January 30, 2017
Topic: Campus News
After a long day of work, what is better than coming home to relax and unwind? For Julie DuChateau, it's hitting the gym for a couple dozen pull-ups and a 200-pound-plus deadlift.
DuChateau, senior multimedia designer at the Stephen M. Ross School of Business, has always been athletically driven. "I've been a runner since I was 12 or 13 years old," she explains. "Over the years, I have picked up a variety of other athletic activities, from mountain biking to kayaking. I've loved it all."
Ten years ago, she wanted to try something entirely new. She decided to get involved in CrossFit. Crossfit.com describes their program as "constantly varied functional movements performed at high intensity. All CrossFit workouts are based on functional movements, and these movements reflect the best aspects of gymnastics, weightlifting, running, rowing and more."
The programming, although challenging, is scalable for individuals of varying physical ability and experience. Coaches help athletes modify each workout based on safety and ability. "Our programming is scalable for those who have never worked out to those who are elite athletes."
Julie DuChateau, senior multimedia designer at the Stephen M. Ross School of Business, participates in CrossFit and works as a weightlifting coach in Ann Arbor.
"Sometimes these workouts are really, really difficult, but you see a change in yourself during the program, both physically and mentally when you push yourself just a little harder than the day before," she says. "Being in top shape allows me to go out into the world and participate in any activity I want on any given day. I can hike the Grand Canyon, kayak or mountain bike without any hesitation or additional physical preparation."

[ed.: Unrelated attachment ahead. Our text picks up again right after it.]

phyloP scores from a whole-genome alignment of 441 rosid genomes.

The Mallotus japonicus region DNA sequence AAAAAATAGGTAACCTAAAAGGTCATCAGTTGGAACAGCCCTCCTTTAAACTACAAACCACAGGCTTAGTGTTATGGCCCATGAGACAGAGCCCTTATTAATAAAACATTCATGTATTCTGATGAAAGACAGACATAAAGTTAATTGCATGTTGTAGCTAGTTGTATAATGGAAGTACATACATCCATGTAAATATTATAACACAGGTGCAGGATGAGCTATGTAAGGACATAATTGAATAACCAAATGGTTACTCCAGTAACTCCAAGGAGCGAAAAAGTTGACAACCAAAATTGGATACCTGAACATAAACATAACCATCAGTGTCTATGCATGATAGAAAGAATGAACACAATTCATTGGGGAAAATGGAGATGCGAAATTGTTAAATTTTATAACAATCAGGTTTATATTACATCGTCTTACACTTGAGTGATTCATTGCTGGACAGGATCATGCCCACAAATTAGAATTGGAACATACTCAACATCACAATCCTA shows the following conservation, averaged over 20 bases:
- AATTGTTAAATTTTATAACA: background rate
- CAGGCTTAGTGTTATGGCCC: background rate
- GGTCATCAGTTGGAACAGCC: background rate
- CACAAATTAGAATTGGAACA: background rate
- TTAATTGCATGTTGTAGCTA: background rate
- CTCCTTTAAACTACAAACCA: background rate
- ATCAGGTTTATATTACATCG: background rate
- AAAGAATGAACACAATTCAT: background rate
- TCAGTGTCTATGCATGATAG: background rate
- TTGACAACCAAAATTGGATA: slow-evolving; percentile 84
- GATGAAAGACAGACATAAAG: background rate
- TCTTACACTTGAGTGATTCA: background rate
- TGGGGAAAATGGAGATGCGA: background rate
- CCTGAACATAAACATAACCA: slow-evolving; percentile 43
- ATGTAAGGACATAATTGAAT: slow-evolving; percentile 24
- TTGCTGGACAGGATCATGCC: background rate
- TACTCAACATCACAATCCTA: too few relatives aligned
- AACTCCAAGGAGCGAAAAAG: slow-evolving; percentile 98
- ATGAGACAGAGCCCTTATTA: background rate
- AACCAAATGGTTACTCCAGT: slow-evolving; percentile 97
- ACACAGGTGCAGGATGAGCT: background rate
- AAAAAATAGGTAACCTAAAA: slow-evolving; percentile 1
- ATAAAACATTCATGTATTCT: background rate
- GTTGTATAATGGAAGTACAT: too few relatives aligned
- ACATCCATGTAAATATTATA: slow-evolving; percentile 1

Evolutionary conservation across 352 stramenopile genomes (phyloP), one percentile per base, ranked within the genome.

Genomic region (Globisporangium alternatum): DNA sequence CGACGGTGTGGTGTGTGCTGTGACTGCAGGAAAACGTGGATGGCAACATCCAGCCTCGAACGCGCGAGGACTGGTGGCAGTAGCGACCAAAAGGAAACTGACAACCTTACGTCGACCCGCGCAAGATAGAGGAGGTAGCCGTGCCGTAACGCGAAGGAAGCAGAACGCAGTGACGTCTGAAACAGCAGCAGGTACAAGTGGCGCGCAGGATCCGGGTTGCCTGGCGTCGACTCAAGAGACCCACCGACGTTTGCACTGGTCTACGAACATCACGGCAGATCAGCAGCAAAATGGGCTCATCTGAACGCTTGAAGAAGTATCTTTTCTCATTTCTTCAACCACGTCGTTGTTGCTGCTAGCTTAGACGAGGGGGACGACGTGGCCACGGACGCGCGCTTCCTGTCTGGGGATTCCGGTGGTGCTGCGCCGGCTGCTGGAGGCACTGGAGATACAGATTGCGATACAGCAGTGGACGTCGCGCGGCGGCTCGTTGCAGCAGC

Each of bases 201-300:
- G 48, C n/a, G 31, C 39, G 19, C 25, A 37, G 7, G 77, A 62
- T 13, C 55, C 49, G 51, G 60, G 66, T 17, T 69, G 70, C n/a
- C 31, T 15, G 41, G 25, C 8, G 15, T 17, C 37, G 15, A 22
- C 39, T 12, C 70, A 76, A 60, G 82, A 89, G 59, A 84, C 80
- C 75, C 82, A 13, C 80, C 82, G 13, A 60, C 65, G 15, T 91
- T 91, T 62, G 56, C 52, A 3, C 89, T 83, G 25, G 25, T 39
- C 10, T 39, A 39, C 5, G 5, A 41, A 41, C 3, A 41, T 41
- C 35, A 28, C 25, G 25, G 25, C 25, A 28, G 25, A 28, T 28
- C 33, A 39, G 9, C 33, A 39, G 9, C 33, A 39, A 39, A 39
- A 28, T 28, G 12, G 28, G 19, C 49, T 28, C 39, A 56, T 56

DuChateau has not only participated in CrossFit programs, but also works as a CrossFit Level 1 trainer and USA Weightlifting Sports Performance coach at Huron River CrossFit in Ann Arbor. She coaches all ages, from 13-year-olds to those in their 70s.
"I love coaching CrossFit because it allows me to help others make positive choices, not only with reaching beyond their physical goals, but also with their confidence, body image and mental strength as well."
DuChateau graduated from Andrews University with a bachelor's degree in digital multimedia, and has been at U-M since 2011. She has been instrumental in designing and developing the Ross School's website and other marketing and communications digital projects.
"Ultimately, I believe any digital interactive design should be developed with the end user in mind. That's what I aim to do every day," she says.
In her free time, fitness remains a priority.
On Veterans' Day this past year, DuChateau finished a GoRuck Tough Challenge. The challenge is a 12-hour, more than 12-mile event that takes place overnight. The class of participants is led from start to finish by Special Forces Cadre, whose job is to test participants' limits, push beyond them, and build the class into a team.
"My CrossFit gym is like a family," she says. "Everyone knows each other, and there is definitely a team atmosphere."
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DuChateau is also on the CrossFit Lily Kettlebell Sport team. Kettlebell Sport involves swinging a weight (her current competition weight is 35 pounds) for 10 consecutive minutes. "I did a lot of kettlebell workouts during CrossFit training," she says. "Eventually I started working out with the kettlebell team and really enjoyed it, so I got more involved."
DuChateau has participated in kettlebell competitions at the local and national levels.
This year, she will participate in two competitions in Michigan through the International Kettlebell and Fitness Foundation.
DuChateau says that the most rewarding aspect of participating in both CrossFit and kettlebell competitions is "the community. The community helps motivate you to show up and be accountable. Everyone has one goal: to become the best version of themselves. It's really a positive atmosphere and everyone belongs."